ON THIS PAGE: You will find information about how many people are diagnosed with this type of cancer each year. You will also learn some general information on surviving the disease. Remember, survival rates depend on several factors. To see other pages, use the menu.
This year, an estimated 53,070 adults (27,670 men and 25,400 women) in the United States will be diagnosed with pancreatic cancer.
It is estimated that 41,780 deaths (21,450 men and 20,330 women) from this disease will occur this year. Pancreatic cancer is the ninth most common cancer in women and the fourth leading cause of cancer death in men and women. As explained in the Introduction, most pancreatic cancers are exocrine adenocarcinoma, and these statistics are for that type of pancreatic cancer.
The 1-year survival rate tells you what percent of people live at least 1 year after the cancer is found. Percent means how many out of 100. The 1-year survival rate of people with pancreatic cancer who do not have surgery is 29%, and the 5-year survival rate is 7%. Survival rates are based on many factors, including the specific stage of disease when it is diagnosed.
Pancreatic cancer is often difficult to diagnose. This is because there are no specific, cost-effective screening tests that can easily and reliably find early-stage pancreatic cancer in people who have no symptoms. This means it is often not found until later stages when the cancer can no longer be removed with surgery and has spread from the pancreas to other parts of the body.
If the cancer is detected at an early stage when surgical removal of the tumor is possible, the 5-year survival rate is 27%. If the cancer has spread to surrounding tissues or organs and/or the regional lymph nodes, the 5-year survival rate is 11%. If the cancer has spread to a distant part of the body, the 1-year survival rate is 15% and the 5-year survival rate is 2%.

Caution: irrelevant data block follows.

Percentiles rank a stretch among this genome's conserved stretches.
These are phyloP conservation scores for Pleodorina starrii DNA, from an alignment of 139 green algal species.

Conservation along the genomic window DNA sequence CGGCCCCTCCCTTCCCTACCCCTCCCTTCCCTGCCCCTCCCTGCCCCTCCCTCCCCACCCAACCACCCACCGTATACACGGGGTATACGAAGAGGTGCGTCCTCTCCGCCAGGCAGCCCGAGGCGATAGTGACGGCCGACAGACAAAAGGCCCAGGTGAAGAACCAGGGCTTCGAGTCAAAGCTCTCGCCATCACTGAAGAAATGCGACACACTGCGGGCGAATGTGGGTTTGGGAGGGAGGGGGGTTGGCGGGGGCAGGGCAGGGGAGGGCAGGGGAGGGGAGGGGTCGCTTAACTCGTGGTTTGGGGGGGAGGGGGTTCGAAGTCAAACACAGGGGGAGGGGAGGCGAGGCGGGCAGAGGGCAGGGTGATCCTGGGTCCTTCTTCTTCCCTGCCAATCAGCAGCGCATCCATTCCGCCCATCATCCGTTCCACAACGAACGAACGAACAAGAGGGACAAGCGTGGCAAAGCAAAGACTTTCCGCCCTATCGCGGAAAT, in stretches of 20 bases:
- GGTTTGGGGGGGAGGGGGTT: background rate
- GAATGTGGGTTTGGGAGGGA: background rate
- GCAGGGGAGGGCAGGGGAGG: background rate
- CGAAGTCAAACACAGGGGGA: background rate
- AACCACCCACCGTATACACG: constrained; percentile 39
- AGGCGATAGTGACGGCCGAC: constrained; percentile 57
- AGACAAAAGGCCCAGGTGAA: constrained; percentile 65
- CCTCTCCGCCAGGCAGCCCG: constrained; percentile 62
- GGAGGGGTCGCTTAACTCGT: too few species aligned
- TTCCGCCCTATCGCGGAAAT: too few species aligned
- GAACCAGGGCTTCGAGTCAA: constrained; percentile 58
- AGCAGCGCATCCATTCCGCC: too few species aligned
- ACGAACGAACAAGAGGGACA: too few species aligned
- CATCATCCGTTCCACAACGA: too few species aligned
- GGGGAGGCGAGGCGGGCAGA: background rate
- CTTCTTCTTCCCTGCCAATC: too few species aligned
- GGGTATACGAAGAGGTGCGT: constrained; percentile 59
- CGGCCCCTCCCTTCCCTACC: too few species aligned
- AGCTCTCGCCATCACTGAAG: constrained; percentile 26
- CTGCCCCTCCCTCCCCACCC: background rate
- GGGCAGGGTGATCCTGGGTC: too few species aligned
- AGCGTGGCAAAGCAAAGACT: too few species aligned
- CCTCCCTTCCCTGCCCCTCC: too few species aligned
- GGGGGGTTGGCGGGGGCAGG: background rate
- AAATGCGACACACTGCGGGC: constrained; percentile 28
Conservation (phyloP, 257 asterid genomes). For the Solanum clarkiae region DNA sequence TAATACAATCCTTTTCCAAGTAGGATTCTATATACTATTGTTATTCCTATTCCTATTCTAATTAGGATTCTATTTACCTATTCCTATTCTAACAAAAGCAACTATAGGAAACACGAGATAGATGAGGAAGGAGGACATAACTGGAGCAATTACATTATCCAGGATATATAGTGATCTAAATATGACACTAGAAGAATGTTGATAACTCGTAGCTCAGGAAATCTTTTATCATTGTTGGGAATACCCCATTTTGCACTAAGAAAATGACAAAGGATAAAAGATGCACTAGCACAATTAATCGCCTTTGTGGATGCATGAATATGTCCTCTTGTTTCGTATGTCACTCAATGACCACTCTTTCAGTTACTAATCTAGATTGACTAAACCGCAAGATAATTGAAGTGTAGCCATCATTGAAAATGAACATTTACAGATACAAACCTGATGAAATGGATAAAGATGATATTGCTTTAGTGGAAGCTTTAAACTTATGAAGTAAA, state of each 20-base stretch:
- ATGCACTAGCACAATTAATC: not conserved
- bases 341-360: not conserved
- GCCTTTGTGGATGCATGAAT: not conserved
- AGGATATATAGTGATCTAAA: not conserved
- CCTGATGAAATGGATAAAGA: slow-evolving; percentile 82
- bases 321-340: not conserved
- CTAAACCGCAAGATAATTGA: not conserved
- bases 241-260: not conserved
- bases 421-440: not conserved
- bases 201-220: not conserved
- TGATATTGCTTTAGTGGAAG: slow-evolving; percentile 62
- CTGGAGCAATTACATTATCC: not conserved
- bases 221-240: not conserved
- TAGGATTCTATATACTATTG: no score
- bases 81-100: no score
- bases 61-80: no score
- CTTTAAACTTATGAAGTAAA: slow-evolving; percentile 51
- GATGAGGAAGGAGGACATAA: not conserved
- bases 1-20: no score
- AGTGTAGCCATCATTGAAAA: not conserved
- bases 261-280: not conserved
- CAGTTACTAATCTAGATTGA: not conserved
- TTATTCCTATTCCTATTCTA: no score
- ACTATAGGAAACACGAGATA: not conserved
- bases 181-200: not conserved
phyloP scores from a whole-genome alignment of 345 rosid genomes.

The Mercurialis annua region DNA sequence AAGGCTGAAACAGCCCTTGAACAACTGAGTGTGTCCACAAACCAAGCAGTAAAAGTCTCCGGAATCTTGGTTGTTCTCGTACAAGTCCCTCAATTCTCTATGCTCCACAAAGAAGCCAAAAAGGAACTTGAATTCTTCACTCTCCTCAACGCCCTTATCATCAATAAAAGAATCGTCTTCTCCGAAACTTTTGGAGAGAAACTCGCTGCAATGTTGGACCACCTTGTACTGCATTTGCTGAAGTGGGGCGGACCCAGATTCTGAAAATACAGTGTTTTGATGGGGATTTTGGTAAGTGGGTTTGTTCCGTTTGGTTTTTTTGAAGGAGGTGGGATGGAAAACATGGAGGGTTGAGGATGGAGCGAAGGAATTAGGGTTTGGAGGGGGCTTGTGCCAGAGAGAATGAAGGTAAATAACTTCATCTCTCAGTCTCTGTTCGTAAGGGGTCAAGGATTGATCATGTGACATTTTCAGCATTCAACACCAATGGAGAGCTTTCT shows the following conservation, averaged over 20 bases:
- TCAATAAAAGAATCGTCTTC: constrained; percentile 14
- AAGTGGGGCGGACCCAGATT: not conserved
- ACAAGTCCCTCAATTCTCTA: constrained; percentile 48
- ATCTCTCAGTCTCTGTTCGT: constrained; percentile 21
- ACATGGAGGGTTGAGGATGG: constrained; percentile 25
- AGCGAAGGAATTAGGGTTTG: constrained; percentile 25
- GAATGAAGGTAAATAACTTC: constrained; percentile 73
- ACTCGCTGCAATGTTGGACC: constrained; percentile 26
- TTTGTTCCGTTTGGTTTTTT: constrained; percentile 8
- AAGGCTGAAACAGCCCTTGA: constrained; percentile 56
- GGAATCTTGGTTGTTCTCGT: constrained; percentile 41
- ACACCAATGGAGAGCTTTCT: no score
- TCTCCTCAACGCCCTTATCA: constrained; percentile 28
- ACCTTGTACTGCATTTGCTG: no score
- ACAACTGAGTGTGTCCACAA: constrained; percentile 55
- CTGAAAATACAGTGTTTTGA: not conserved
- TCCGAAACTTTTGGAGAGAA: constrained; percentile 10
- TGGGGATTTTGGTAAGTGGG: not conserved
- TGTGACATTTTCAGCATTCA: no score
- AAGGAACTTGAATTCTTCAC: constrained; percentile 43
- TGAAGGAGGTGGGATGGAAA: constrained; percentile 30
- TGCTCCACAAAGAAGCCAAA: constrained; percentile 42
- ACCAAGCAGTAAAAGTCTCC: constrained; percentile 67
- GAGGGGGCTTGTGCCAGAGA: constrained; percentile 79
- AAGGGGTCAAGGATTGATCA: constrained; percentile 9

It is important to remember that statistics on how many people survive this type of cancer are an estimate. The estimate comes from data based on thousands of people with this cancer in the United States each year. So, your own risk may be different. Doctors cannot say for sure how long anyone will live with pancreatic cancer. Also, experts measure the survival statistics yearly. This means that the estimate may not show the results of better diagnosis or treatment available over the past year. Learn more about understanding statistics.
Statistics adapted from the American Cancer Society's publication, Cancer Facts & Figures 2016.
The next section in this guide is Medical Illustrations. It offers drawings of body parts often affected by this disease. Or, use the menu to choose another section to continue reading this guide.